Diverse selections of poetry celebrate culture and history. In the latest addition to a series of books based on song lyrics, God Bless the Child, the words of the song co-written by Billie Holiday and Arthur Herzog Jr. and made famous by Lady Day give rise to breathtaking watercolor scenes, many of them wordless spreads, by Jerry Pinkney. In a dedication he credits Jacob Lawrence's Migration Series as his inspiration for a visual narrative about a family's move North in the 1930s; Pinkney begins with a family gathered around the Bible at a time when education for African-Americans was not encouraged ("Them that's got shall get,/ Them that's not shall lose,/ So the Bible said,/ And it still is news"). The children find joy in a dousing at the water pump or chasing a butterfly ("God bless the child/ That's got his own"). Poignant consecutive wordless spreads show the home the family has left behind, then Chicago's elevated train stretching to the horizon; here "Mama may have,/ Papa may have" takes on another dimension, as the parents work in factories with a promise of hope. A final image shows their son at school—a dream fulfilled. Repeated viewings reveal an extraordinary level of detail and a visual and narrative movement that echoes the family's journey. (HarperCollins/Amistad, $16.99 32p all ages ISBN 0-06-028797-7; Jan.)

Talking Drums: A Selection of Poems from Africa South of the Sahara, ed. by Véronique Tadjo, also explores ancient cultural traditions. Drawn from Africa's rich history of oral narrative passed down through the generations, the compilation contains a mix of traditional poems and selections by more recent poets, and is divided into seven thematic sections. In the poem "Telephone Conversation," Nigerian poet Wole Soyinka writes, "The price seemed reasonable, location/ Indifferent. The landlady swore she lived/ Off premises. Nothing remained/ But self-confession. 'Madam,' I warned,/ 'I hate a wasted journey—I am African.' " (Bloomsbury, $15.95 96p ages 10-up ISBN 1-58234-813-8; Jan.)

Powerful Words: More Than 200 Years of Extraordinary Writing by African Americans, ed. by Wade Hudson, illus. by Sean Qualls, with a foreword by Marian Wright Edelman, combines the poetic words of the likes of Langston Hughes and Zora Neale Hurston and the song lyrics of James Weldon Johnson and J. Rosamond Johnson's "Lift Ev'ry Voice and Sing" along with excerpts from Thurgood Marshall's Summary of Argument for Brown v. Board of Education; Martin Luther King Jr.'s speech delivered at Lincoln University (June 6, 1961) and Malcolm X's address at the Hotel Theresa in New York City (Dec. 31, 1964). (Scholastic Reference, $19.95 192p ages 9-12 ISBN 0-439-40969-1; Feb.)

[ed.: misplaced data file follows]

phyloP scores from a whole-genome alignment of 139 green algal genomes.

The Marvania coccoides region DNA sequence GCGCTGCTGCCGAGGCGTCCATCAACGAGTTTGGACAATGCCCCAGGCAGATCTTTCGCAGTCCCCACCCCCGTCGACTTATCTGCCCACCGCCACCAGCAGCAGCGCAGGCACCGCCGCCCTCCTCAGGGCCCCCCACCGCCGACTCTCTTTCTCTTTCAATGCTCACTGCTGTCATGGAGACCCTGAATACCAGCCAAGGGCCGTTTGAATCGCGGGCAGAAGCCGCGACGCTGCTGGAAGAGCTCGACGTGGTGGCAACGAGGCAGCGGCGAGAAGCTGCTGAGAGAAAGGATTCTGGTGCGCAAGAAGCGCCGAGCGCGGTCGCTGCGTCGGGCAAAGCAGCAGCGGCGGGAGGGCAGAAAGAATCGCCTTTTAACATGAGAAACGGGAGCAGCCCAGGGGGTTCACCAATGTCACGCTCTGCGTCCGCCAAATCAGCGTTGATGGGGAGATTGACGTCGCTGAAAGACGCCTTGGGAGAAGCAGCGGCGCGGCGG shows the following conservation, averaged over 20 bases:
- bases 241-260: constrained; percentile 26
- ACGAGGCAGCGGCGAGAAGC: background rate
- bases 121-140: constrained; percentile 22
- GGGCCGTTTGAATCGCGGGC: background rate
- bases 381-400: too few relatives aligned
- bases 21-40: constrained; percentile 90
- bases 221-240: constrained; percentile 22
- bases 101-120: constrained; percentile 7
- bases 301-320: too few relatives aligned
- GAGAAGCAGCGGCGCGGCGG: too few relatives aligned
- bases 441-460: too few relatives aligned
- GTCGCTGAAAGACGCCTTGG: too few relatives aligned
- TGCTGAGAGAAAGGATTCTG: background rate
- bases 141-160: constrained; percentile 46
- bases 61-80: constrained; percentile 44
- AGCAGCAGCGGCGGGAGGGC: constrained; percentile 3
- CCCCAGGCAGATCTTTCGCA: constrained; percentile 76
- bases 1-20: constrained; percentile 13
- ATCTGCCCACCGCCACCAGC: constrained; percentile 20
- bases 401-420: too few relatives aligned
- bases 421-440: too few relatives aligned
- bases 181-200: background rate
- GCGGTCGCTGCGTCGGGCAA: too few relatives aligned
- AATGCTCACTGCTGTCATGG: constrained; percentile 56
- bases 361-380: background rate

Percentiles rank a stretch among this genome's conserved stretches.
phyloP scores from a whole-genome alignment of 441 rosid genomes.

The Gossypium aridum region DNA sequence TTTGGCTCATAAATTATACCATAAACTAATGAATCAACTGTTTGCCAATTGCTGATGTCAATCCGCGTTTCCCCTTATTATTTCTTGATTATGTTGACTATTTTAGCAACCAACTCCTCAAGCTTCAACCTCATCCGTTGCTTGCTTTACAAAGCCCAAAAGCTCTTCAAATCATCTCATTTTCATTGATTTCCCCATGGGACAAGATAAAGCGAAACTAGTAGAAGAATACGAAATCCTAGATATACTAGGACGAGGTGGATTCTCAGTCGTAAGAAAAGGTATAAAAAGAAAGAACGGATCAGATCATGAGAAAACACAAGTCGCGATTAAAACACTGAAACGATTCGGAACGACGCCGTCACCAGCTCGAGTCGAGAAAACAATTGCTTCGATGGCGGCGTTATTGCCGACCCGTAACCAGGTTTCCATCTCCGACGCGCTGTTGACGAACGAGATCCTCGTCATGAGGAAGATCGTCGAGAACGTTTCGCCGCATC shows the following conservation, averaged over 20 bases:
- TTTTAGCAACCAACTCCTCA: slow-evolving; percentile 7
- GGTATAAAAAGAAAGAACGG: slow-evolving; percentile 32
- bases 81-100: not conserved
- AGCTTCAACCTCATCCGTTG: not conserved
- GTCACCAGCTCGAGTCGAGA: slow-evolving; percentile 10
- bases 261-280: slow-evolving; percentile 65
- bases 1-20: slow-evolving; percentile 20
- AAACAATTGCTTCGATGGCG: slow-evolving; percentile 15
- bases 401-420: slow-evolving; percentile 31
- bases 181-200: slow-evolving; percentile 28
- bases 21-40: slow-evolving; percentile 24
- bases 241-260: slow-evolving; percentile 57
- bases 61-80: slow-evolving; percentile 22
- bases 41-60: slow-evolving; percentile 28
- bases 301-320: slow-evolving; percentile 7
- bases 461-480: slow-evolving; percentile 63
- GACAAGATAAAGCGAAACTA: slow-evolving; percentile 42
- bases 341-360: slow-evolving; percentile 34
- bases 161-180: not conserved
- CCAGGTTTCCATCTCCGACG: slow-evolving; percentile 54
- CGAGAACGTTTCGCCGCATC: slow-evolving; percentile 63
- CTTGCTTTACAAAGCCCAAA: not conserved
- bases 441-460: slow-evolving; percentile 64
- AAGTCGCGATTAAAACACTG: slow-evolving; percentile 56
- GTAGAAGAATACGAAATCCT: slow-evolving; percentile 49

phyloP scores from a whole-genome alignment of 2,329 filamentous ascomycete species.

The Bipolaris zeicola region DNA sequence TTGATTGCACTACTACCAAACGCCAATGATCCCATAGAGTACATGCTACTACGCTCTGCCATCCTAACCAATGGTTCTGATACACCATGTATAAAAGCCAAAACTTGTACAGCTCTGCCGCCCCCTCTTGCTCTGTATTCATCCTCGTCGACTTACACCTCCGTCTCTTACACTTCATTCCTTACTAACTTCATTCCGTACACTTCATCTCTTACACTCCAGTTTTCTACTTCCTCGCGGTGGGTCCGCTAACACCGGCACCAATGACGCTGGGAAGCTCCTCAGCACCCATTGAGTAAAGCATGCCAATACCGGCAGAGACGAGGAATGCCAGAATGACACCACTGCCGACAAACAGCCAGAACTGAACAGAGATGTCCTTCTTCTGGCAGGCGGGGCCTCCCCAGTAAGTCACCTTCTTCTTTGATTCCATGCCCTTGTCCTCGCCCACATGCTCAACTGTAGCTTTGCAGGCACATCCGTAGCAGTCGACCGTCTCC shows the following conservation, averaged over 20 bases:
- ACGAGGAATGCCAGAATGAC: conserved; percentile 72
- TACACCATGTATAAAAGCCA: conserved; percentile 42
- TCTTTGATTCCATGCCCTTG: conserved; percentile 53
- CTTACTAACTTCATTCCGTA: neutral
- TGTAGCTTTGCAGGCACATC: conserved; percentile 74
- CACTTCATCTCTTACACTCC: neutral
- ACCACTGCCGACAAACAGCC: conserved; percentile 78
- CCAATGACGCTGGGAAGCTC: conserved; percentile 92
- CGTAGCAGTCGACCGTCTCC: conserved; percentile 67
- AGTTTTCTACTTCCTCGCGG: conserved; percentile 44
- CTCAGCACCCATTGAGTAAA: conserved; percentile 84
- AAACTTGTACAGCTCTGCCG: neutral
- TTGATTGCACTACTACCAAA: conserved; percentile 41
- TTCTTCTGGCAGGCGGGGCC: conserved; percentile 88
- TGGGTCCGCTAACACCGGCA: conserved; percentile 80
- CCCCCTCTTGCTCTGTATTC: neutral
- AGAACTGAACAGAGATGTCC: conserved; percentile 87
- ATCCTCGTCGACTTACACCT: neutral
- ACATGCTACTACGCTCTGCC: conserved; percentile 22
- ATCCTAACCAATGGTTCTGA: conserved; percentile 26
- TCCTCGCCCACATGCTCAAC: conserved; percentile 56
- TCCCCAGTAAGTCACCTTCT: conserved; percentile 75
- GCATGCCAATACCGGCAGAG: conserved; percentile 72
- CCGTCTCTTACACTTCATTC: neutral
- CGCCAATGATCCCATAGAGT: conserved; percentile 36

Happy Anniversary!

A number of classic children's books return in milestone and reissued editions for a new generation. J.M. Barrie's enchanting Peter Pan: 100th Anniversary Edition features a large trim for reading aloud and rich, detailed illustrations by Michael Hague (which he originally published in 1987). Peter Pan's flyaway red hair and tattered garment of "skeleton leaves and the juices that ooze out of trees" capture the free spirit of the boy who refused to grow up. (Holt, $19.95 168p all ages ISBN 0-8050-7245-4; Oct.)

Another title celebrating a century marker, Rebecca of Sunnybrook Farm by Kate Douglas Wiggin, appears with new illustrations by Barbara McClintock. Her signature artwork with its period details, which appears as full-color plates throughout, seems particularly well suited to this cheery heroine. The illustrations impart a cozy, familiar feel to a long-ago world, and reveals a lively, generous spirit in the heroine who leaves her home to live with her two elderly aunts. (Houghton, $20 304p ages 10-up ISBN 0-618-34694-5; Oct.)

For 50 years, fans have enjoyed Mary Norton's classic story of The Borrowers, the tiny family (Pod, Homily and their daughter, Arrietty) that secretly lives under the floorboards. This new gift edition features sepia-toned pen-and-inks that Diana Stanley drew for the original 1952 British edition a new foreword by Leonard Marcus explains the book's history, and a ribbon bookmark keeps the place for avid fans. (Harcourt, $19.95 176p ages 8-up ISBN 0-15-204928-2; Oct.)

Maurice Sendak's illustrations grace The Juniper Tree and Other Tales from Grimm, trans. by Lore Segal and Randall Jarrell, and originally published 30 years ago. This elegant collector's edition; also with a bound-in ribbon placeholder, includes 27 tales carefully chosen by Segal and Sendak, from the familiar ("Hansel and Gretel") to nearly forgotten tales such as the disturbing title story, in which a wicked stepmother is punished for a horrifying crime. Sendak's masterful illustrations, from the startling cover image of the kidnappers of "The Goblins" carrying a large human baby, to the portrait of a well-dressed lion who advises a king in "The Twelve Huntsmen," exude his humor and imagination. (FSG, $28 352p all ages ISBN 0-374-33971-6; Oct.)